A former collection manager for now-defunct Washington Mutual Bank has pleaded guilty to receiving kickbacks while he was working for the bank.
As per a Department of Justice (DOJ) press release, Michael Gesimondo, 57, of Farmingdale, N.Y., waived his right to indictment and pleaded guilty on Jan. 10 to one count of conspiracy to accept money as a reward in connection with a business transaction of a bank.
Gesimondo, who is scheduled for sentencing on April 4, faces up to five years in prison.
According to court documents and statements made in court, Oxford Collection Agency was a private financial services company that engaged in accounts receivables management, primarily debt collecting, with offices in New York, Pennsylvania and Florida. Between 2007 and 2011, Oxford Collection Agency executives engaged in a multi-year scheme to defraud its lender, investors and clients. The investigation also revealed that Oxford Collection Agency was actively involved in bribing bank officials.
According to the DOJ, while Gesimondo was employed at Washington Mutual, he was in charge of outsourcing collection accounts to collection agencies. The bank had contracted with the Oxford Collection Agency to collect debts owed to it by consumers.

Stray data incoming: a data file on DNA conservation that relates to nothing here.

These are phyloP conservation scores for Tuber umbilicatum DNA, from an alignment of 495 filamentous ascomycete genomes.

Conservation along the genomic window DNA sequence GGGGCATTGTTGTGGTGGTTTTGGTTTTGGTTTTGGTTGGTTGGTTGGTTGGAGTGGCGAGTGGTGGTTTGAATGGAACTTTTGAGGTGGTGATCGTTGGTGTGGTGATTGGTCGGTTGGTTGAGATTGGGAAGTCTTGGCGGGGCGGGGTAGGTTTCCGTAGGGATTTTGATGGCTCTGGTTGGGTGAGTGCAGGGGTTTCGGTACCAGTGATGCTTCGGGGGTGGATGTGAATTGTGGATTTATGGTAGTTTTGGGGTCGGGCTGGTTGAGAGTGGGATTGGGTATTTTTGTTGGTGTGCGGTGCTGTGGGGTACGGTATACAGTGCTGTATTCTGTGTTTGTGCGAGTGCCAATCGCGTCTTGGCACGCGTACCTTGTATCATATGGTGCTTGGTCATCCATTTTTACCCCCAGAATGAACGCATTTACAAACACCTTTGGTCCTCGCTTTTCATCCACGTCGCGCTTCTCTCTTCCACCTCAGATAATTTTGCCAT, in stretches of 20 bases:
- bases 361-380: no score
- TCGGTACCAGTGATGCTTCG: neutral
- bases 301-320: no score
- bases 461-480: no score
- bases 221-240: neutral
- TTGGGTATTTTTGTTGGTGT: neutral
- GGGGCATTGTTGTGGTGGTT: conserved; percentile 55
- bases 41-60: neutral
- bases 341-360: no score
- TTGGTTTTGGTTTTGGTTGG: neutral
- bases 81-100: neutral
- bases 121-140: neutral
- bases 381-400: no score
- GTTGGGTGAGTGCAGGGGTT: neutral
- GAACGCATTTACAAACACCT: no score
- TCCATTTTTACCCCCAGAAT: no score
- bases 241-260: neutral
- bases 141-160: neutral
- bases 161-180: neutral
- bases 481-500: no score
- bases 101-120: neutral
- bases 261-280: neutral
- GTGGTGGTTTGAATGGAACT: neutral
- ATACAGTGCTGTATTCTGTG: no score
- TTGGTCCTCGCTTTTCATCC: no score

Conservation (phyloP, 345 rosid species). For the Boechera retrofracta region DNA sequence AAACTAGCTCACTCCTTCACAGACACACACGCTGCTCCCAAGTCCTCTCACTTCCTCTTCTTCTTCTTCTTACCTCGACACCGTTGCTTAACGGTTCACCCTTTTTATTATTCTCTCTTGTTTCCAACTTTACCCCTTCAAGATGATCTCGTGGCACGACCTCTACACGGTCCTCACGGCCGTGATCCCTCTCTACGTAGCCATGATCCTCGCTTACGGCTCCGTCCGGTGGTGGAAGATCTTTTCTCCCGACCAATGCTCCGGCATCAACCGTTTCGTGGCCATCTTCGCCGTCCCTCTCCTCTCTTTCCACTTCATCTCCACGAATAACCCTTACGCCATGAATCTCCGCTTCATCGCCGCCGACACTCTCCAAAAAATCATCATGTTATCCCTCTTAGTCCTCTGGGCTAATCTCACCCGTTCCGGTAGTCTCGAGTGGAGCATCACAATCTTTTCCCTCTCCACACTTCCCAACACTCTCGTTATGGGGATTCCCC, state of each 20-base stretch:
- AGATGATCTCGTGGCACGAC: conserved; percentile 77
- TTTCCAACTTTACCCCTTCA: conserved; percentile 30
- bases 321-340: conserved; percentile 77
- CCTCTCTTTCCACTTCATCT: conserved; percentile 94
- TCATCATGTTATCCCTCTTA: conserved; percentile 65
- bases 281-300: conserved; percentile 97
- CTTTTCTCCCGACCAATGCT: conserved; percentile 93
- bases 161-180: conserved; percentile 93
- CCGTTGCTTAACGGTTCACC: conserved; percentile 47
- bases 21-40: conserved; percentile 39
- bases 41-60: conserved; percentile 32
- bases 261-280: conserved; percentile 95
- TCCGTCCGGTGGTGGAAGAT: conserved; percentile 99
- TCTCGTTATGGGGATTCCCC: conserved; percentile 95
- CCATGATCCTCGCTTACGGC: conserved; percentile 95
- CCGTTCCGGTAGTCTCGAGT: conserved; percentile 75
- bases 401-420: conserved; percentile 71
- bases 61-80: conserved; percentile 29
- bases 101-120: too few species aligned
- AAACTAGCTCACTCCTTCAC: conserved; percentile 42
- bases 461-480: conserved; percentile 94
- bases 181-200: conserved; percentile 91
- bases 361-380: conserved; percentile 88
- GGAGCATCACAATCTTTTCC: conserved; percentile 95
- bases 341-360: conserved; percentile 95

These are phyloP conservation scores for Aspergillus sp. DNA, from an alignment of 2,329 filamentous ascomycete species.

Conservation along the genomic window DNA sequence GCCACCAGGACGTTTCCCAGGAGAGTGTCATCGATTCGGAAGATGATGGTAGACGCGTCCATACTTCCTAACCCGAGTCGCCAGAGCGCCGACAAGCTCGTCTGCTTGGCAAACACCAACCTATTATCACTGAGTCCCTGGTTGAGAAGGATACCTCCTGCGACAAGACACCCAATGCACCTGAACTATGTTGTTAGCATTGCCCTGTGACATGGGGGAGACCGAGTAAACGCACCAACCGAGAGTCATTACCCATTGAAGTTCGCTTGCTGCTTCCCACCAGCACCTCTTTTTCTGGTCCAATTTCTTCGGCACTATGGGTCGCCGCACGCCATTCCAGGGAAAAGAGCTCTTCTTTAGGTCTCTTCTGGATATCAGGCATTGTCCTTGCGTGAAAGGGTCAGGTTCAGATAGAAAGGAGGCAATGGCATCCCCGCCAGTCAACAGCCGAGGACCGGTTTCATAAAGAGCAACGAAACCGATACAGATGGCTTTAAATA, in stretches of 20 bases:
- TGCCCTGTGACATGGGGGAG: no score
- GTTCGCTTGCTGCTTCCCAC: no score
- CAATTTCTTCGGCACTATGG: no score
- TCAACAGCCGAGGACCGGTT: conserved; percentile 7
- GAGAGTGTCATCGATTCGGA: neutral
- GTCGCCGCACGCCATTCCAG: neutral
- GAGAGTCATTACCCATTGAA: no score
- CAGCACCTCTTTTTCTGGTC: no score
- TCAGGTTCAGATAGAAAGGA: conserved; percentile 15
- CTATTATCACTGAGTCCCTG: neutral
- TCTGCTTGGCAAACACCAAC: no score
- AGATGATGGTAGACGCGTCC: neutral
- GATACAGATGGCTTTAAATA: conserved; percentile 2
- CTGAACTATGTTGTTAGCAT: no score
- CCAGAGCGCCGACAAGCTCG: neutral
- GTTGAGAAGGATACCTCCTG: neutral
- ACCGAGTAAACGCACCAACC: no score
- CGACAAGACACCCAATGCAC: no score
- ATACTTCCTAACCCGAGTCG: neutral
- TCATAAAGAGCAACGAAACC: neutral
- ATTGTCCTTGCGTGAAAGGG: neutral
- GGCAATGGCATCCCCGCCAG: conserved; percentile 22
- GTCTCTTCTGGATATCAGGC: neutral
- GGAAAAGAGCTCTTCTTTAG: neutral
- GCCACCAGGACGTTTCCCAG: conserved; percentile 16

Officials allege that between May 2008 and May 2009, Gesimondo received kickbacks from Oxford Collection Agency as a reward for providing the agency with the bank's debt collection business, often providing Gesimondo with a percentage of the collected debt amount.
Washington Mutual Bank was closed by federal regulators in Sept. 2008. and its assets were sold off to JPMorgan Chase, which received funds through the Troubled Asset Relief Program (TARP). The bank has since repaid the funds.
According to the release, seven other individuals have been convicted as a result of the investigation and prosecution of criminal activity arising from Oxford Collection Agency and the debt collection industry.
The ongoing investigation is being conducted by the Internal Revenue Service – Criminal Investigation; the Federal Bureau of Investigation; the Special Inspector General for the Troubled Asset Relief Program; and the Connecticut Securities, Commodities and Investor Fraud Task Force.